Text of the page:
# Defing ODEsystem in function and initial conditions outside the function in ModelingToolkit.jl

Hi,

I try to initialize an ODE system in a function and then assign initial conditions and parameters through any kind of named structure (dict, vector(tuples), or whatever). However, the only way to set parameters outside the function is then through arrays, which is a source of error when they get large…
I’m new to Julia and try to find a good way to solve this that scales well for ensembles of ODEs later.
I tried this:

``````using ModelingToolkit, DifferentialEquations
function init_ODE()
@parameters g
@variables t, x(t), y(t), c_gp(t)

D = Differential(t)
particle_equations = [
c_gp    ~ - x./ g,
D(x)   ~  c_gp ,
D(y)   ~  x-  u(t)
]
return particle_equations
end

@register_symbolic u(t)
@named fol_separate = ODESystem(init_ODE())
fs = structural_simplify(fol_separate)

# external forcing
u(t) = 7 + 2.0 .* sin.(t .* π ./(60*30))
z0 = [ x => 0.0,  y => 0.0]
params = [ g  => 9 ]

prob = ODEProblem(fs, z0, (0.0,  60*60*5) , params) #(0.0,60.0*60.0*10)
sol  = solve(prob, saveat=60*5)
``````

gives an UndevVarErr for x, y, and g, which makes sense, they were never defined outside the function.
If, alternatively, I do:

``````z0 = [ fs.x => 0.0,  fs.y => 0.0]
params = [ fs.g  => 9 ]
``````

The ODEProblem returns:

ArgumentError: Term{Real, Base.ImmutableDict{DataType, Any}}[x(t), y(t)] are missing from the variable map.

The only way is to write z0, params as arrays since @variables are only defined in the function.
Does someone have an idea of how to initialize a generic ODE problem with the ModelingToolkit properly and then define the parameters in a named structure?

In the end, I want a large ensemble of ODE systems that only differ by parameters and forcing. containing the ODEs and algebraic expressions in a function would be very useful.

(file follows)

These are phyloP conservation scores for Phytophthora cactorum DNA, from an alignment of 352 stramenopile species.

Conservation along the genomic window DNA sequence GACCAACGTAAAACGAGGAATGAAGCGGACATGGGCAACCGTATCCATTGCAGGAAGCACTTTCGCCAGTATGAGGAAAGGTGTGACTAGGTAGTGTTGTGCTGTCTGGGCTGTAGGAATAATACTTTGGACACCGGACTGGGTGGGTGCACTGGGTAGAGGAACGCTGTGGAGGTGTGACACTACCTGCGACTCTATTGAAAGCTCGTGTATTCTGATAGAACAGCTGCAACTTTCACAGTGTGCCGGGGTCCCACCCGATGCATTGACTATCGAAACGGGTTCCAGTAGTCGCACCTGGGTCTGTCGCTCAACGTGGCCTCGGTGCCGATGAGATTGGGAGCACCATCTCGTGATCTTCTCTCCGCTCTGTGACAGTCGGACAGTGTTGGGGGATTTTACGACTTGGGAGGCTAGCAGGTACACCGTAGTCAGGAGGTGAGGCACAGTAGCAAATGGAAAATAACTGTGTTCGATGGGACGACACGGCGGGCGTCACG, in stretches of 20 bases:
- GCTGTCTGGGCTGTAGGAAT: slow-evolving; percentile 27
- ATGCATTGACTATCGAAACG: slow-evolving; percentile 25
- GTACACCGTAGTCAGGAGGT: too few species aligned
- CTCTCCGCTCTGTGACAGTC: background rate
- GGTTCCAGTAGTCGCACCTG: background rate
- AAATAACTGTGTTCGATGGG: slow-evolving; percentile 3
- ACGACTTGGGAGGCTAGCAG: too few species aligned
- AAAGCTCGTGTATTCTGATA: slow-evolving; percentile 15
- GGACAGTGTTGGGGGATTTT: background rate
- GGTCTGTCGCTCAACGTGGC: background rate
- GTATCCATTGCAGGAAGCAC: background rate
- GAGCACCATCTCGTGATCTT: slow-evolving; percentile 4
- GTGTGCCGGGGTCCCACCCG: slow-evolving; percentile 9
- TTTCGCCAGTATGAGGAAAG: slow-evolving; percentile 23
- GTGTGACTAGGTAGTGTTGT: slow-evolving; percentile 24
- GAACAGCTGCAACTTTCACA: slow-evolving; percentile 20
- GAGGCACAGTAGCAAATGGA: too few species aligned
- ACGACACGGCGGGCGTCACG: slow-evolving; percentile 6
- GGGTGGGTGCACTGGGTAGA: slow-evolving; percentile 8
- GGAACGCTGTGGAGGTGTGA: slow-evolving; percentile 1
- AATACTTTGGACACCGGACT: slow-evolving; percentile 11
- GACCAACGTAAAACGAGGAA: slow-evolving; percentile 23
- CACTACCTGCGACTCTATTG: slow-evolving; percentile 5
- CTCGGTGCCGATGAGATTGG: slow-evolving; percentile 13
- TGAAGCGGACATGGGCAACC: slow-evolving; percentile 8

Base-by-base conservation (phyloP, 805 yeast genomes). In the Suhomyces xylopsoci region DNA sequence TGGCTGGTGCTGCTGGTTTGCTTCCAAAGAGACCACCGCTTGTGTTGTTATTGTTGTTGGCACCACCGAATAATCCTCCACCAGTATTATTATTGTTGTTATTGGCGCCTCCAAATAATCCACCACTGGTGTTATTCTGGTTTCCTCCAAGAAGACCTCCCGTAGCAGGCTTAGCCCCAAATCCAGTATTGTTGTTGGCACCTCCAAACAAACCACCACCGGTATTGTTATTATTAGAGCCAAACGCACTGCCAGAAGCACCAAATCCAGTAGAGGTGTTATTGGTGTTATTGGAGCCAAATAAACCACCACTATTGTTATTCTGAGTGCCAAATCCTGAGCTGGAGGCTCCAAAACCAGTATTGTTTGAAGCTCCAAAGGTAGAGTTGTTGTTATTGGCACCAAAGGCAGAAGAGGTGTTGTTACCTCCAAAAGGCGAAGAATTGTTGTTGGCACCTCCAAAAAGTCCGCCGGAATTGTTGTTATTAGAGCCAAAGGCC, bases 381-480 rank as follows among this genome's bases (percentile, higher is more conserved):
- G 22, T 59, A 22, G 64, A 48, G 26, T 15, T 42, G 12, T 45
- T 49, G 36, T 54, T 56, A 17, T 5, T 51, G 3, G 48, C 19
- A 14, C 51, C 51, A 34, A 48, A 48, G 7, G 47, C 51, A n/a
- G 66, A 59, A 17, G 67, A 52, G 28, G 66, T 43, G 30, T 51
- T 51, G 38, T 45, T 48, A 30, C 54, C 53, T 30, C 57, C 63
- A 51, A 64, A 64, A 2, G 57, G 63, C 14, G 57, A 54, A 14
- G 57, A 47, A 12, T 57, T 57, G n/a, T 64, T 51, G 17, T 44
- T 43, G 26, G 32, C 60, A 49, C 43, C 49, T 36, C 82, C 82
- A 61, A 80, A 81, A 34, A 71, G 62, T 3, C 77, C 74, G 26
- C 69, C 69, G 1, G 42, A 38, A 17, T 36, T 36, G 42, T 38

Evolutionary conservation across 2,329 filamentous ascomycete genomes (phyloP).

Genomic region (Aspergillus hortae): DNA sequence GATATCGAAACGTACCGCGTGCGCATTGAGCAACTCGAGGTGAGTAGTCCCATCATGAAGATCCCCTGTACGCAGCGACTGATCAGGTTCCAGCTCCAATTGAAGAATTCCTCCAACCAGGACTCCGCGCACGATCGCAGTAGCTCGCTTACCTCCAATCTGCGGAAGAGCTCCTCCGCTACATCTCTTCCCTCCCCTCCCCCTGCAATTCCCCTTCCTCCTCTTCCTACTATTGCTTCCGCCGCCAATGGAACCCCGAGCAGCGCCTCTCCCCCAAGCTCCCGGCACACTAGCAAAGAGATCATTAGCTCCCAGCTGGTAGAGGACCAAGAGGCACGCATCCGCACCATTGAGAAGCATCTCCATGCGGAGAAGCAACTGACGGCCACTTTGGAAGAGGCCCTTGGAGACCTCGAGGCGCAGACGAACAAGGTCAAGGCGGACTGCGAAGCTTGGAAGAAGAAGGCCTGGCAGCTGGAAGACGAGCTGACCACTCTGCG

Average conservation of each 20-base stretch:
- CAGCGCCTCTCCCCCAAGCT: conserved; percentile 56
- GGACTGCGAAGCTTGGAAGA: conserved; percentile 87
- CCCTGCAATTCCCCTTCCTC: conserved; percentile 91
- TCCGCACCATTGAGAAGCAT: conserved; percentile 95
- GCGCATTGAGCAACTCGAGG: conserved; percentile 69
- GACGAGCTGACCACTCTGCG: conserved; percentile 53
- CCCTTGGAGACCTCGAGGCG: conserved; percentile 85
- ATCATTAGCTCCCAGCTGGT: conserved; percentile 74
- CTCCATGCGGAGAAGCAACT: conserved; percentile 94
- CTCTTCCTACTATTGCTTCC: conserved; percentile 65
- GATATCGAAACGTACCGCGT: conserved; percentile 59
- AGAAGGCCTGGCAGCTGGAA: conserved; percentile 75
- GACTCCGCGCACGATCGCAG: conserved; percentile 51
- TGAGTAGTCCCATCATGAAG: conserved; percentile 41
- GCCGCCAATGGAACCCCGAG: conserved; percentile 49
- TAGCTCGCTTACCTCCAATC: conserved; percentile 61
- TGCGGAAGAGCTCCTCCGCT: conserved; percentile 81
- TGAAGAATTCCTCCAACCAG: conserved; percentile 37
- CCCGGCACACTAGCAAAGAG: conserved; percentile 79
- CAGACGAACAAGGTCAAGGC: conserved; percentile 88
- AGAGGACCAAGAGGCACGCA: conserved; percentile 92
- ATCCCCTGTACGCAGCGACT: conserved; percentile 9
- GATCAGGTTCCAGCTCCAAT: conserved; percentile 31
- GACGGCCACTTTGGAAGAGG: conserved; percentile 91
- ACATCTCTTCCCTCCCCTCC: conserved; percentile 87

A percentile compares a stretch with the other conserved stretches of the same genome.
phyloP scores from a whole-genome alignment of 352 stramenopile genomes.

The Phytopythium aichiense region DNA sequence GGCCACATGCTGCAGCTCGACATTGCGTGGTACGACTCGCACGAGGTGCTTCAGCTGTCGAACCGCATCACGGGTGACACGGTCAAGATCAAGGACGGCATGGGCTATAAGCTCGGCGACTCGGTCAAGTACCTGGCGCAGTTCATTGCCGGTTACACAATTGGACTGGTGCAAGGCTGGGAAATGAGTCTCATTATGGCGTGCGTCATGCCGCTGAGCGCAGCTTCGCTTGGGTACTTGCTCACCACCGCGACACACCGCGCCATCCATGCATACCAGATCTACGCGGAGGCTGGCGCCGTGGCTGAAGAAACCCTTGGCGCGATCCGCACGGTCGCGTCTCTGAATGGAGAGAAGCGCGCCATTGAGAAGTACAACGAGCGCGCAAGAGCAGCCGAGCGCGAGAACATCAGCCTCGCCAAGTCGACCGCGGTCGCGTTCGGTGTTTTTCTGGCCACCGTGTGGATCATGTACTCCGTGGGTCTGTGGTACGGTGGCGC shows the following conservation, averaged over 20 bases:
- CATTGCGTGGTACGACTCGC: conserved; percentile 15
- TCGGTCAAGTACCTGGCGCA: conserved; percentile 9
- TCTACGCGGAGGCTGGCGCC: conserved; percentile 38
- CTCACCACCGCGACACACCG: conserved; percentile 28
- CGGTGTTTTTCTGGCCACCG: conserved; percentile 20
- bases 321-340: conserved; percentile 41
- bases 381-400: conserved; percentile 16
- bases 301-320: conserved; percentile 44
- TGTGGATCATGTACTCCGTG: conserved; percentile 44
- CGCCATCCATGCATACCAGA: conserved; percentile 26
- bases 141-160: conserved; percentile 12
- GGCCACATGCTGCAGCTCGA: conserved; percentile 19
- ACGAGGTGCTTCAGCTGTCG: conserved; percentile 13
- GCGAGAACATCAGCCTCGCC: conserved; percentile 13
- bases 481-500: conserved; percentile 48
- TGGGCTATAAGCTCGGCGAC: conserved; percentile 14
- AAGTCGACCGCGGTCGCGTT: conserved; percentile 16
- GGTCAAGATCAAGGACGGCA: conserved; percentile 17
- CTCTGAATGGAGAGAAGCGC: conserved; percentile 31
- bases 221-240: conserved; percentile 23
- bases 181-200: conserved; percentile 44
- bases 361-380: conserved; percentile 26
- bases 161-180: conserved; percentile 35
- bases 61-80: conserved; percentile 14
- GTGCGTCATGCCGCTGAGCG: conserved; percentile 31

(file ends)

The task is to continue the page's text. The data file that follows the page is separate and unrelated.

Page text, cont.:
You can

``````@unpack x,y = fs
z0 = [ x => 0.0,  y => 0.0]
...
``````

to load them into the current scope. Or just declare them again in the scope you want to create the initial condition using `@variables` again

``````@variables t, x(t), y(t)
z0 = [ x => 0.0,  y => 0.0]
``````

Thanks! that does it. repeating the declaration is another source of error, but even when I @unpack I have to know what names to unpack, but thats okey.
thanks!
m

I agree it would be nice if you could just use `fs.x` instead. I think there are open issues about this on ModelingToolkit’s repo, or at least there have been in the past, but perhaps there are reasons that allowing it could be problematic.

Any further development on this @mochell ? I’m currently running into the same issue in a similar use case. If not, I will try redeclaring the variables outside of the function scope.

Hey,

I should have followed up. I figured out a workaround by declaring the same variables in the function and the executing script. Likely not ideal but works fine for now:

``````using ModelingToolkit, DifferentialEquations

function init_vars()
@parameters g
@variables t, x(t), y(t), c_gp(t)

@parameters r_g C_α C_φ g C_e
return  t, x, y, c_gp, g
end

function init_ODE(u)
t, x, y, c_gp, g = init_vars()

D = Differential(t)
particle_equations = [
c_gp    ~ - x./ g,
D(x)   ~  c_gp ,
D(y)   ~  x-  u(t)
]
return particle_equations
end

u(t) = 7 + 2.0 .* sin.(t .* π ./(60*30))

t, x, y, c_gp, g = init_vars()
z0 = [ x => 0.0,  y => 0.0]
params = [ g  => 9 ]

@named particle_system0 = ODESystem( init_ODE(u) )
particle_system1 = structural_simplify(particle_system0)
problem    = ODEProblem(particle_system1, z0, (0.0,  60*60) , params)

sol  = solve(problem, saveat=60*5)

``````

Both functions can then be put in a module and called from another script.